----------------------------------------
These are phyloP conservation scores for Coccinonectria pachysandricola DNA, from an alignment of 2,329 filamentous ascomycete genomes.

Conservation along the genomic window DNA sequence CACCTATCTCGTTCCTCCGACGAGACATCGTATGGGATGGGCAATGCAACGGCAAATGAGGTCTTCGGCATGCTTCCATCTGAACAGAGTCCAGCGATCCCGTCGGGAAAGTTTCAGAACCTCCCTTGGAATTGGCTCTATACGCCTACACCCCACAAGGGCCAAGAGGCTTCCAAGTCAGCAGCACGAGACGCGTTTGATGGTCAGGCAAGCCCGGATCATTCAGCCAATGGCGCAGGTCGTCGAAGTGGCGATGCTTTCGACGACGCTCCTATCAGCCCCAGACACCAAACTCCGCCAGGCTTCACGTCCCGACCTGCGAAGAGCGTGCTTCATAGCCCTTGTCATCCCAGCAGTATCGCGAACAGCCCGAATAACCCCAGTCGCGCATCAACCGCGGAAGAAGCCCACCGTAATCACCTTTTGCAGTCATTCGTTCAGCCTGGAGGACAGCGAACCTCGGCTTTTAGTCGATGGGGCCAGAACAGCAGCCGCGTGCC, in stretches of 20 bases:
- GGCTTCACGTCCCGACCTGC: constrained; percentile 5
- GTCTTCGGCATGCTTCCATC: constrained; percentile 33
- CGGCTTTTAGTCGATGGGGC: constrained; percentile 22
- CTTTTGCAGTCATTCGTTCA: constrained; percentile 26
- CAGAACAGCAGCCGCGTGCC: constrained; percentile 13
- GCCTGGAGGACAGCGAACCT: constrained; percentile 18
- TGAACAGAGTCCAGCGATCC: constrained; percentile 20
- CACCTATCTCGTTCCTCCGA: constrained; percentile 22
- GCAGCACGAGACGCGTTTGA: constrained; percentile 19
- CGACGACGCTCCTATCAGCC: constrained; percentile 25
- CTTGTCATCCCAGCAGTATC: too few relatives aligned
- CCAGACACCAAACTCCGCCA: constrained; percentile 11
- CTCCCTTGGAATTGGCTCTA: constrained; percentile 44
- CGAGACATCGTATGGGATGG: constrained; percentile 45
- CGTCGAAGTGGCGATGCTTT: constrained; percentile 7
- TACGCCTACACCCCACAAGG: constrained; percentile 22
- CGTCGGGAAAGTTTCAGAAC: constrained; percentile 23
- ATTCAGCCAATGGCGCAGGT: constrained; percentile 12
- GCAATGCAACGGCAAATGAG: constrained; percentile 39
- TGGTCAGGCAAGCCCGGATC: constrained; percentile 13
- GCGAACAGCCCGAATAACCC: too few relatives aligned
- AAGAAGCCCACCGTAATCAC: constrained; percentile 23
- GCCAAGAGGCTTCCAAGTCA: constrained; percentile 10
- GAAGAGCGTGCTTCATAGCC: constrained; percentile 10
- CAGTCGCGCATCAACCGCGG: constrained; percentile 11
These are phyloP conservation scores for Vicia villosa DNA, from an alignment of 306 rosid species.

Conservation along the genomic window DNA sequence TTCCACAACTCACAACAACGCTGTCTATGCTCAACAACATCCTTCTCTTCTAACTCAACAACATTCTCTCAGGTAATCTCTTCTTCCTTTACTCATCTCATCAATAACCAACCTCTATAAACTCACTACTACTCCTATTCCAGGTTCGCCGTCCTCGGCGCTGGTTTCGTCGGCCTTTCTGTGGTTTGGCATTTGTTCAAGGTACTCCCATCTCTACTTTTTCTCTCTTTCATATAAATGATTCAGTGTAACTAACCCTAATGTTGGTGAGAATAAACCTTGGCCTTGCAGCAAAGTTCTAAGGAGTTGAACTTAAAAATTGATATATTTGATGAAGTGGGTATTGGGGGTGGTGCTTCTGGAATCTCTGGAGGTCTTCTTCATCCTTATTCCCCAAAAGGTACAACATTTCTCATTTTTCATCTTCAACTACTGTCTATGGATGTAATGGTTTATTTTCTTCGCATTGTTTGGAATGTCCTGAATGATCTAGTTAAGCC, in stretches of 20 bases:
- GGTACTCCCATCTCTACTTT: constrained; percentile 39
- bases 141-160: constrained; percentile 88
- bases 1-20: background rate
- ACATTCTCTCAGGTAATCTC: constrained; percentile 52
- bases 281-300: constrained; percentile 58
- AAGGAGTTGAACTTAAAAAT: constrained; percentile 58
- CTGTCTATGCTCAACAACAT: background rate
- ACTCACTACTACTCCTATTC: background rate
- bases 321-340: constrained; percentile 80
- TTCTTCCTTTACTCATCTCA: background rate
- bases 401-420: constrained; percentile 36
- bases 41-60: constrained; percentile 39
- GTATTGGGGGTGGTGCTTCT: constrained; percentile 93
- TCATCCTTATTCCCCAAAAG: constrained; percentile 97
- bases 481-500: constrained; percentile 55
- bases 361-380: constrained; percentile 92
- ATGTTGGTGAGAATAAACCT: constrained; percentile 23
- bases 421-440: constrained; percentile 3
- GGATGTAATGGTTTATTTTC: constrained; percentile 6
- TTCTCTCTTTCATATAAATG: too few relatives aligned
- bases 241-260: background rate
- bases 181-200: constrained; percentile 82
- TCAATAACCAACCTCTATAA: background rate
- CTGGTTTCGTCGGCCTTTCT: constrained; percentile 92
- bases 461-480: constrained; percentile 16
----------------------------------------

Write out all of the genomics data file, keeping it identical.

These are phyloP conservation scores for Coccinonectria pachysandricola DNA, from an alignment of 2,329 filamentous ascomycete genomes.

Conservation along the genomic window DNA sequence CACCTATCTCGTTCCTCCGACGAGACATCGTATGGGATGGGCAATGCAACGGCAAATGAGGTCTTCGGCATGCTTCCATCTGAACAGAGTCCAGCGATCCCGTCGGGAAAGTTTCAGAACCTCCCTTGGAATTGGCTCTATACGCCTACACCCCACAAGGGCCAAGAGGCTTCCAAGTCAGCAGCACGAGACGCGTTTGATGGTCAGGCAAGCCCGGATCATTCAGCCAATGGCGCAGGTCGTCGAAGTGGCGATGCTTTCGACGACGCTCCTATCAGCCCCAGACACCAAACTCCGCCAGGCTTCACGTCCCGACCTGCGAAGAGCGTGCTTCATAGCCCTTGTCATCCCAGCAGTATCGCGAACAGCCCGAATAACCCCAGTCGCGCATCAACCGCGGAAGAAGCCCACCGTAATCACCTTTTGCAGTCATTCGTTCAGCCTGGAGGACAGCGAACCTCGGCTTTTAGTCGATGGGGCCAGAACAGCAGCCGCGTGCC, in stretches of 20 bases:
- GGCTTCACGTCCCGACCTGC: constrained; percentile 5
- GTCTTCGGCATGCTTCCATC: constrained; percentile 33
- CGGCTTTTAGTCGATGGGGC: constrained; percentile 22
- CTTTTGCAGTCATTCGTTCA: constrained; percentile 26
- CAGAACAGCAGCCGCGTGCC: constrained; percentile 13
- GCCTGGAGGACAGCGAACCT: constrained; percentile 18
- TGAACAGAGTCCAGCGATCC: constrained; percentile 20
- CACCTATCTCGTTCCTCCGA: constrained; percentile 22
- GCAGCACGAGACGCGTTTGA: constrained; percentile 19
- CGACGACGCTCCTATCAGCC: constrained; percentile 25
- CTTGTCATCCCAGCAGTATC: too few relatives aligned
- CCAGACACCAAACTCCGCCA: constrained; percentile 11
- CTCCCTTGGAATTGGCTCTA: constrained; percentile 44
- CGAGACATCGTATGGGATGG: constrained; percentile 45
- CGTCGAAGTGGCGATGCTTT: constrained; percentile 7
- TACGCCTACACCCCACAAGG: constrained; percentile 22
- CGTCGGGAAAGTTTCAGAAC: constrained; percentile 23
- ATTCAGCCAATGGCGCAGGT: constrained; percentile 12
- GCAATGCAACGGCAAATGAG: constrained; percentile 39
- TGGTCAGGCAAGCCCGGATC: constrained; percentile 13
- GCGAACAGCCCGAATAACCC: too few relatives aligned
- AAGAAGCCCACCGTAATCAC: constrained; percentile 23
- GCCAAGAGGCTTCCAAGTCA: constrained; percentile 10
- GAAGAGCGTGCTTCATAGCC: constrained; percentile 10
- CAGTCGCGCATCAACCGCGG: constrained; percentile 11
These are phyloP conservation scores for Vicia villosa DNA, from an alignment of 306 rosid species.

Conservation along the genomic window DNA sequence TTCCACAACTCACAACAACGCTGTCTATGCTCAACAACATCCTTCTCTTCTAACTCAACAACATTCTCTCAGGTAATCTCTTCTTCCTTTACTCATCTCATCAATAACCAACCTCTATAAACTCACTACTACTCCTATTCCAGGTTCGCCGTCCTCGGCGCTGGTTTCGTCGGCCTTTCTGTGGTTTGGCATTTGTTCAAGGTACTCCCATCTCTACTTTTTCTCTCTTTCATATAAATGATTCAGTGTAACTAACCCTAATGTTGGTGAGAATAAACCTTGGCCTTGCAGCAAAGTTCTAAGGAGTTGAACTTAAAAATTGATATATTTGATGAAGTGGGTATTGGGGGTGGTGCTTCTGGAATCTCTGGAGGTCTTCTTCATCCTTATTCCCCAAAAGGTACAACATTTCTCATTTTTCATCTTCAACTACTGTCTATGGATGTAATGGTTTATTTTCTTCGCATTGTTTGGAATGTCCTGAATGATCTAGTTAAGCC, in stretches of 20 bases:
- GGTACTCCCATCTCTACTTT: constrained; percentile 39
- bases 141-160: constrained; percentile 88
- bases 1-20: background rate
- ACATTCTCTCAGGTAATCTC: constrained; percentile 52
- bases 281-300: constrained; percentile 58
- AAGGAGTTGAACTTAAAAAT: constrained; percentile 58
- CTGTCTATGCTCAACAACAT: background rate
- ACTCACTACTACTCCTATTC: background rate
- bases 321-340: constrained; percentile 80
- TTCTTCCTTTACTCATCTCA: background rate
- bases 401-420: constrained; percentile 36
- bases 41-60: constrained; percentile 39
- GTATTGGGGGTGGTGCTTCT: constrained; percentile 93
- TCATCCTTATTCCCCAAAAG: constrained; percentile 97
- bases 481-500: constrained; percentile 55
- bases 361-380: constrained; percentile 92
- ATGTTGGTGAGAATAAACCT: constrained; percentile 23
- bases 421-440: constrained; percentile 3
- GGATGTAATGGTTTATTTTC: constrained; percentile 6
- TTCTCTCTTTCATATAAATG: too few relatives aligned
- bases 241-260: background rate
- bases 181-200: constrained; percentile 82
- TCAATAACCAACCTCTATAA: background rate
- CTGGTTTCGTCGGCCTTTCT: constrained; percentile 92
- bases 461-480: constrained; percentile 16